|17 August, 2019

Don't fall prey to Ponzi scamsters in UAE

Number of people who end up losing all their hard-earned savings after investing in bogus schemes are increasing every day

Image used for illustrative purpose. Dubai, United Arab Emirates

Image used for illustrative purpose. Dubai, United Arab Emirates

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UAE - Despite authorities' continuous awareness efforts against bogus investment portfolios, several people still fall prey to Ponzi schemes.

The number of people who end up losing all their hard-earned savings after investing in bogus schemes - lured by high revenues over a short span of time - are increasing every day, according to reports.

In recent years, the UAE witnessed several such bogus portfolios involving hundreds, if not thousands, of victims. Some of them still have outstanding claims before the courts.

In one of the most recent Ponzi schemes that were seen by the Dubai Courts, over 500 complaints had been filed against two Indian executives, who were involved in a
$200-million fraud.

Hundreds of investors were lured into currency trading (Forex market) with promises of high monthly profits. At some point, the promoters stopped paying the investors, who then approached the court to recover their money.

The duo were sentenced to more than 500 years each in jail - one year for every criminal case.

Don't go after illegal projects

Emirati lawyer Abdul Moneim bin Suwaidan of Bin Suwaidan Firm for Advocates and Legal Counsels warned against such portfolios, saying they are illegal.

"It usually starts with people amassing funds from their friends who also tell their friends about it. A fictitious project would then start where people are promised a high percentage of monthly profits, which are far higher than what banks deliver. The investments are made without guarantees, except for the cheques that are issued as security deposits to tempt and invite more depositors.

"In the first few months, people would indeed get a percentage of profits. However, they are unaware that it is paid from their own money, while the remaining larger amount of the deposit would be the scamster's share."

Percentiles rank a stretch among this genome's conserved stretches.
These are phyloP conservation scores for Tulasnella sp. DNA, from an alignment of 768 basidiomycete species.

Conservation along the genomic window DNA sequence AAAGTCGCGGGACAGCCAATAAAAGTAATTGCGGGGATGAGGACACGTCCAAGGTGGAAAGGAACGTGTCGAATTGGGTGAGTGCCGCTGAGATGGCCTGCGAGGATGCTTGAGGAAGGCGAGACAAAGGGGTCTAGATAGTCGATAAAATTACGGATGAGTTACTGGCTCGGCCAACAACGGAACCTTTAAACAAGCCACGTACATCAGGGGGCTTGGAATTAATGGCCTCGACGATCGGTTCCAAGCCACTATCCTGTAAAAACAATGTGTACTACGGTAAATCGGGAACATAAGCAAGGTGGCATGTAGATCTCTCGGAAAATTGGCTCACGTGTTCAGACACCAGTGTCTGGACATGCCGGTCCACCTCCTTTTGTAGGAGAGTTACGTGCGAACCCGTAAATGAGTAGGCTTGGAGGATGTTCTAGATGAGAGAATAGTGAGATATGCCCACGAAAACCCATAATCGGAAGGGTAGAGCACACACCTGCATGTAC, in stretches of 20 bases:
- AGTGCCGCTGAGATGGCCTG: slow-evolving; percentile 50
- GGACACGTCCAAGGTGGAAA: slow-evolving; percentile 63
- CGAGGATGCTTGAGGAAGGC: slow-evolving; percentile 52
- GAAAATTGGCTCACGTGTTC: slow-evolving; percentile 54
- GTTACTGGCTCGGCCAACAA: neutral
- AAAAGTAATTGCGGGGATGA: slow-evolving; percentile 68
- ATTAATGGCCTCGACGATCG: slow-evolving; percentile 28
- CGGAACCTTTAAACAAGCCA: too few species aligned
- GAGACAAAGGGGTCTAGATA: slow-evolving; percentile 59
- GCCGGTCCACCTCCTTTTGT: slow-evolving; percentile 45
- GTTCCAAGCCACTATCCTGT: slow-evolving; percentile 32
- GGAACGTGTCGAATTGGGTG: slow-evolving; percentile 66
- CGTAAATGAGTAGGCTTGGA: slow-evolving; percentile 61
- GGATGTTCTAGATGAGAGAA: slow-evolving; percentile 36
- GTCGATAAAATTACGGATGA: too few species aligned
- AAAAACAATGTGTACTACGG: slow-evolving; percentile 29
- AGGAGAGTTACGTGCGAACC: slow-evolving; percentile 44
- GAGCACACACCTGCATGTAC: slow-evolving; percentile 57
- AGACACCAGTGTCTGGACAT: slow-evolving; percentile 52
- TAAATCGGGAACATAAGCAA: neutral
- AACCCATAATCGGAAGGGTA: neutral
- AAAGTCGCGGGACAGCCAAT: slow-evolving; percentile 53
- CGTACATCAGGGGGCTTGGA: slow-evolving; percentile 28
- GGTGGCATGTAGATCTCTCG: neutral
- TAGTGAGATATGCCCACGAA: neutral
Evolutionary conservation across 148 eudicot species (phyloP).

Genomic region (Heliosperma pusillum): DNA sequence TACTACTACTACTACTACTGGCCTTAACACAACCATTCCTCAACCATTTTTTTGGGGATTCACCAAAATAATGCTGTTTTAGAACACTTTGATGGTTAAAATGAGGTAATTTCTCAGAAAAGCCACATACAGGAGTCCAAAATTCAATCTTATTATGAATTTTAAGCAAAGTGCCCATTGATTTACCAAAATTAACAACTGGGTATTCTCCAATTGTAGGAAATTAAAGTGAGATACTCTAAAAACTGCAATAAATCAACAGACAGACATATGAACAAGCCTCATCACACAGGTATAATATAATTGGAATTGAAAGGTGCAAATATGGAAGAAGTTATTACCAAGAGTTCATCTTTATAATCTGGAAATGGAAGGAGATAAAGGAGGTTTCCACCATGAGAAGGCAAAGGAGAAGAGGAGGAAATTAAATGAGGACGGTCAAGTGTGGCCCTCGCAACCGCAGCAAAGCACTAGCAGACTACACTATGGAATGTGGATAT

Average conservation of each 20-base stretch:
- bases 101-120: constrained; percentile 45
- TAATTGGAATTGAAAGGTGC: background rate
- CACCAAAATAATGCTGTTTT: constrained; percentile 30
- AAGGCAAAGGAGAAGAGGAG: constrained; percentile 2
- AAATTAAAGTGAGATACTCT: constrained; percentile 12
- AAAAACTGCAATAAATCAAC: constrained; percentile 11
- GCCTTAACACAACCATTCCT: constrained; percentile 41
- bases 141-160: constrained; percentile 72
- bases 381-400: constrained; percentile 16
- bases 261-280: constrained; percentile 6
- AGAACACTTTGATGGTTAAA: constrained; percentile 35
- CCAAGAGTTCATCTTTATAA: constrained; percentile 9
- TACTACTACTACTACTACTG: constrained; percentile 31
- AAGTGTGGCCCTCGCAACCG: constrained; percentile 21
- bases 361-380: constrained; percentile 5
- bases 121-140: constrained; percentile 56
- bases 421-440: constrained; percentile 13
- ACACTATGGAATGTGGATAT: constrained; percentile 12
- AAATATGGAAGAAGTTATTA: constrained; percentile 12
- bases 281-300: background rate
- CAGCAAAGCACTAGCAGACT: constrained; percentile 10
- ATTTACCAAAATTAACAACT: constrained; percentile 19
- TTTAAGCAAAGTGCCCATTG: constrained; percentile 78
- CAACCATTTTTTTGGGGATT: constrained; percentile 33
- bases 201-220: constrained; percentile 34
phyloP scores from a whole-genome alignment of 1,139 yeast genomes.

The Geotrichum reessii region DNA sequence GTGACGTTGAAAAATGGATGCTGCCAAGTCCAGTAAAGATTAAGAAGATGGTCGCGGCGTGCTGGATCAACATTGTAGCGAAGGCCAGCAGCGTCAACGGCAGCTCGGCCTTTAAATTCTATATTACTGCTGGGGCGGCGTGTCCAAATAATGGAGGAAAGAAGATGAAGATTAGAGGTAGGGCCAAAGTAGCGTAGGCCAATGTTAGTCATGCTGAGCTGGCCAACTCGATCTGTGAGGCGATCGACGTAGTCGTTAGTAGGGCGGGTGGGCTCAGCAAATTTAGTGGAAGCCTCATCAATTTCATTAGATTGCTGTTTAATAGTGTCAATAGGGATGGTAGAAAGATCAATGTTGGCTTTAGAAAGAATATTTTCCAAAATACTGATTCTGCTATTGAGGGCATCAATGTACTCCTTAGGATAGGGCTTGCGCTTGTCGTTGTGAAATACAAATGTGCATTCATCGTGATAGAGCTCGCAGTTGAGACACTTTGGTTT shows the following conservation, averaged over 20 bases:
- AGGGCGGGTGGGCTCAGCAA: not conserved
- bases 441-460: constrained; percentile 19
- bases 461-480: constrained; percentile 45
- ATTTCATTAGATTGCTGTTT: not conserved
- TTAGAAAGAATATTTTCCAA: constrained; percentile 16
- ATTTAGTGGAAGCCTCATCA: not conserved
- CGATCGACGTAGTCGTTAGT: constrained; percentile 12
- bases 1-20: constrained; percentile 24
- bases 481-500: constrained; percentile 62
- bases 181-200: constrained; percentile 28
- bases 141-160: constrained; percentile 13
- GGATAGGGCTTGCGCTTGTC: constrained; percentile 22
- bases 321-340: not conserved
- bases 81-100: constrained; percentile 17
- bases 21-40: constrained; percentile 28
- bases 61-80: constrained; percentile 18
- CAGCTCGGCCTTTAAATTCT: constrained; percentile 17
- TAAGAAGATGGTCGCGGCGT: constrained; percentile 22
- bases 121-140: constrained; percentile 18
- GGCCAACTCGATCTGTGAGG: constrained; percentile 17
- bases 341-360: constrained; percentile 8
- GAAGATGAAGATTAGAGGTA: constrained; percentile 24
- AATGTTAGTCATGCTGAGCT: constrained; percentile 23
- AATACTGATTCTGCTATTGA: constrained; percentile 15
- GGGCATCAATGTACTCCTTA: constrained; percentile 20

Such financial dealings are prohibited by law, and only banks are authorised to engage in such a business, with an authorisation from the Central Bank.

"With the security cheque (issued against the amount invested), an investor can file a criminal complaint at a police station. For civil claims, they resort to the civil court. After the legal proceedings, the court may preemptively order sequestration of the property - real estate, cars, bank accounts and whatever assets the holder of the portfolio has locally and offshore.

"In some high-profile cases, special committees were formed by the Dubai Courts upon a royal decree. Those committees were assigned with assessing and liquidating the properties and freezing the funds and accounts of the individuals and businesses in question, for distribution among the depositors on 'investment quotas basis'," Bin Suwaidan explained.

If there is no such committee, the claimant, who filed a civil lawsuit, is compensated on the basis of 'first come first served', irrelevant of any other victim who did not file such claims.

"Victims should not hesitate to take legal action as the defendant might dispose of his property and the claimants could consequently lose their chance to get their money back. The execution judge may give the defendant a chance and (may) grant him bail for a month or two to arrange for a right way to settle his dues to the creditors," Bin Suwaidan pointed out.

The criminal side of the case has nothing to do with the civil claim. "Whoever issues a dud cheque in such investments will serve time in jail, unless the complainants relinquishes their right to pursue the legal proceedings following a settlement.